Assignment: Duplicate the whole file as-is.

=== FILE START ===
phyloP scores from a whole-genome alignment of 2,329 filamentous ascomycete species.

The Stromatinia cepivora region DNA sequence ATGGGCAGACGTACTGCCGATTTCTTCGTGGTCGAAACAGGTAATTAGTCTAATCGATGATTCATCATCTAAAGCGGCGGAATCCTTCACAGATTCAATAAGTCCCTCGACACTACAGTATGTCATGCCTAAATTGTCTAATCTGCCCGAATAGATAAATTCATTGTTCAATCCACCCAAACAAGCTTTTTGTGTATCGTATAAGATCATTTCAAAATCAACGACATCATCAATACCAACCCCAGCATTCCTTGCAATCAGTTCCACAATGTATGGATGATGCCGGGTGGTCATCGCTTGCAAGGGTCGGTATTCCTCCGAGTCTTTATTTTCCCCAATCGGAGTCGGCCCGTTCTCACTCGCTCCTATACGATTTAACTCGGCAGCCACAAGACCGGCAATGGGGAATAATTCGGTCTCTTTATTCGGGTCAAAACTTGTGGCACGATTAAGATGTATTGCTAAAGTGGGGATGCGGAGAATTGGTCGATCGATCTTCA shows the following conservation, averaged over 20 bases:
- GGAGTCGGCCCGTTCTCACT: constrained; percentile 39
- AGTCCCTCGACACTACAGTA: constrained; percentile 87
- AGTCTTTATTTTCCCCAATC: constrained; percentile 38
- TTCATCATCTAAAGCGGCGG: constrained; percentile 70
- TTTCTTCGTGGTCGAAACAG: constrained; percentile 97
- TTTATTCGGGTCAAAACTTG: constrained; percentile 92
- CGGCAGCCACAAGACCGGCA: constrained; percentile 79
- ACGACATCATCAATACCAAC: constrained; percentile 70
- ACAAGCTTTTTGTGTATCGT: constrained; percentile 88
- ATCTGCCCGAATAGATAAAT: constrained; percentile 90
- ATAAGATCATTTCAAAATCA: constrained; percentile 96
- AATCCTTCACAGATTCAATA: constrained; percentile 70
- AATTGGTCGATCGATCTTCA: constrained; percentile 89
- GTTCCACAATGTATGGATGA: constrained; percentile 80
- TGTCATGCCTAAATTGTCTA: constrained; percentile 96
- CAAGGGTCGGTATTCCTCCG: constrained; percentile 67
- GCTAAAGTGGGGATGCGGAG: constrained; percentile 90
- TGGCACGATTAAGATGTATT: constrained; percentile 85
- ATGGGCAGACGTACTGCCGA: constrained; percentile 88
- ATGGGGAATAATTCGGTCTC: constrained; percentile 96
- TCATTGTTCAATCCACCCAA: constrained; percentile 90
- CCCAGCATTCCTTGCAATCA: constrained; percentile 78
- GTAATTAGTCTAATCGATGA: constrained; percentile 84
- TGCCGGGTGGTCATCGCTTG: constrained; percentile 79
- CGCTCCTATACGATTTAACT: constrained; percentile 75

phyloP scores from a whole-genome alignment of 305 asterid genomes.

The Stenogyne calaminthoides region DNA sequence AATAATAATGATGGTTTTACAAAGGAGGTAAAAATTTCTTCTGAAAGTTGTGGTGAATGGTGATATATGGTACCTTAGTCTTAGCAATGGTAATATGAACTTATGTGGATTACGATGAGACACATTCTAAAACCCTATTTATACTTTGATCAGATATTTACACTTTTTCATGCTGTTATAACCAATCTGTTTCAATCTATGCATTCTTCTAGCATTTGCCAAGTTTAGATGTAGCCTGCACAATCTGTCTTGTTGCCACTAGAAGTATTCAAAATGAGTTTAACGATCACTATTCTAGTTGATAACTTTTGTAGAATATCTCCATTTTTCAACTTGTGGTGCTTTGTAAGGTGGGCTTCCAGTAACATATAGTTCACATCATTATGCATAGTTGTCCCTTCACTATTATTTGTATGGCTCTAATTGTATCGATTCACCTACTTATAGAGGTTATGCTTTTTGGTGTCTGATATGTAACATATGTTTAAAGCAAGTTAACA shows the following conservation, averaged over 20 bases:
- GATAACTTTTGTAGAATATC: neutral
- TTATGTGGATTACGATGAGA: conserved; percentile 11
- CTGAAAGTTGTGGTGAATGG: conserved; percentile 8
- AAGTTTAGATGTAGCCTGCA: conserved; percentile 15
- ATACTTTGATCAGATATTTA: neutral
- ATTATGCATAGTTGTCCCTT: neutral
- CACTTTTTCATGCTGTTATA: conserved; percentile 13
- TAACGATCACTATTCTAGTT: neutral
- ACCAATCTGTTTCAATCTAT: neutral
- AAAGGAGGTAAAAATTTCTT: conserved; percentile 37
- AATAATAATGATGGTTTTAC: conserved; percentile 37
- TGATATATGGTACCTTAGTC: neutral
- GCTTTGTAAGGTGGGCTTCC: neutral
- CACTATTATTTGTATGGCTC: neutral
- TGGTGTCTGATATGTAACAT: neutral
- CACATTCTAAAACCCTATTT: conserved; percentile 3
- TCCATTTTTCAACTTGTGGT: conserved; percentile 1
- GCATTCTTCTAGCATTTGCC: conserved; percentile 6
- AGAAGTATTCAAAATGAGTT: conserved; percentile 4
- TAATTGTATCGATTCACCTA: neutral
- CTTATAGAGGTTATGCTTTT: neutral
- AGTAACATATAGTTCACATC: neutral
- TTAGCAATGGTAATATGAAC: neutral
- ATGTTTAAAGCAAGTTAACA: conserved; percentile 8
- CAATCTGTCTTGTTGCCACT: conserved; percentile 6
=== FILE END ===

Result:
phyloP scores from a whole-genome alignment of 2,329 filamentous ascomycete species.

The Stromatinia cepivora region DNA sequence ATGGGCAGACGTACTGCCGATTTCTTCGTGGTCGAAACAGGTAATTAGTCTAATCGATGATTCATCATCTAAAGCGGCGGAATCCTTCACAGATTCAATAAGTCCCTCGACACTACAGTATGTCATGCCTAAATTGTCTAATCTGCCCGAATAGATAAATTCATTGTTCAATCCACCCAAACAAGCTTTTTGTGTATCGTATAAGATCATTTCAAAATCAACGACATCATCAATACCAACCCCAGCATTCCTTGCAATCAGTTCCACAATGTATGGATGATGCCGGGTGGTCATCGCTTGCAAGGGTCGGTATTCCTCCGAGTCTTTATTTTCCCCAATCGGAGTCGGCCCGTTCTCACTCGCTCCTATACGATTTAACTCGGCAGCCACAAGACCGGCAATGGGGAATAATTCGGTCTCTTTATTCGGGTCAAAACTTGTGGCACGATTAAGATGTATTGCTAAAGTGGGGATGCGGAGAATTGGTCGATCGATCTTCA shows the following conservation, averaged over 20 bases:
- GGAGTCGGCCCGTTCTCACT: constrained; percentile 39
- AGTCCCTCGACACTACAGTA: constrained; percentile 87
- AGTCTTTATTTTCCCCAATC: constrained; percentile 38
- TTCATCATCTAAAGCGGCGG: constrained; percentile 70
- TTTCTTCGTGGTCGAAACAG: constrained; percentile 97
- TTTATTCGGGTCAAAACTTG: constrained; percentile 92
- CGGCAGCCACAAGACCGGCA: constrained; percentile 79
- ACGACATCATCAATACCAAC: constrained; percentile 70
- ACAAGCTTTTTGTGTATCGT: constrained; percentile 88
- ATCTGCCCGAATAGATAAAT: constrained; percentile 90
- ATAAGATCATTTCAAAATCA: constrained; percentile 96
- AATCCTTCACAGATTCAATA: constrained; percentile 70
- AATTGGTCGATCGATCTTCA: constrained; percentile 89
- GTTCCACAATGTATGGATGA: constrained; percentile 80
- TGTCATGCCTAAATTGTCTA: constrained; percentile 96
- CAAGGGTCGGTATTCCTCCG: constrained; percentile 67
- GCTAAAGTGGGGATGCGGAG: constrained; percentile 90
- TGGCACGATTAAGATGTATT: constrained; percentile 85
- ATGGGCAGACGTACTGCCGA: constrained; percentile 88
- ATGGGGAATAATTCGGTCTC: constrained; percentile 96
- TCATTGTTCAATCCACCCAA: constrained; percentile 90
- CCCAGCATTCCTTGCAATCA: constrained; percentile 78
- GTAATTAGTCTAATCGATGA: constrained; percentile 84
- TGCCGGGTGGTCATCGCTTG: constrained; percentile 79
- CGCTCCTATACGATTTAACT: constrained; percentile 75

phyloP scores from a whole-genome alignment of 305 asterid genomes.

The Stenogyne calaminthoides region DNA sequence AATAATAATGATGGTTTTACAAAGGAGGTAAAAATTTCTTCTGAAAGTTGTGGTGAATGGTGATATATGGTACCTTAGTCTTAGCAATGGTAATATGAACTTATGTGGATTACGATGAGACACATTCTAAAACCCTATTTATACTTTGATCAGATATTTACACTTTTTCATGCTGTTATAACCAATCTGTTTCAATCTATGCATTCTTCTAGCATTTGCCAAGTTTAGATGTAGCCTGCACAATCTGTCTTGTTGCCACTAGAAGTATTCAAAATGAGTTTAACGATCACTATTCTAGTTGATAACTTTTGTAGAATATCTCCATTTTTCAACTTGTGGTGCTTTGTAAGGTGGGCTTCCAGTAACATATAGTTCACATCATTATGCATAGTTGTCCCTTCACTATTATTTGTATGGCTCTAATTGTATCGATTCACCTACTTATAGAGGTTATGCTTTTTGGTGTCTGATATGTAACATATGTTTAAAGCAAGTTAACA shows the following conservation, averaged over 20 bases:
- GATAACTTTTGTAGAATATC: neutral
- TTATGTGGATTACGATGAGA: conserved; percentile 11
- CTGAAAGTTGTGGTGAATGG: conserved; percentile 8
- AAGTTTAGATGTAGCCTGCA: conserved; percentile 15
- ATACTTTGATCAGATATTTA: neutral
- ATTATGCATAGTTGTCCCTT: neutral
- CACTTTTTCATGCTGTTATA: conserved; percentile 13
- TAACGATCACTATTCTAGTT: neutral
- ACCAATCTGTTTCAATCTAT: neutral
- AAAGGAGGTAAAAATTTCTT: conserved; percentile 37
- AATAATAATGATGGTTTTAC: conserved; percentile 37
- TGATATATGGTACCTTAGTC: neutral
- GCTTTGTAAGGTGGGCTTCC: neutral
- CACTATTATTTGTATGGCTC: neutral
- TGGTGTCTGATATGTAACAT: neutral
- CACATTCTAAAACCCTATTT: conserved; percentile 3
- TCCATTTTTCAACTTGTGGT: conserved; percentile 1
- GCATTCTTCTAGCATTTGCC: conserved; percentile 6
- AGAAGTATTCAAAATGAGTT: conserved; percentile 4
- TAATTGTATCGATTCACCTA: neutral
- CTTATAGAGGTTATGCTTTT: neutral
- AGTAACATATAGTTCACATC: neutral
- TTAGCAATGGTAATATGAAC: neutral
- ATGTTTAAAGCAAGTTAACA: conserved; percentile 8
- CAATCTGTCTTGTTGCCACT: conserved; percentile 6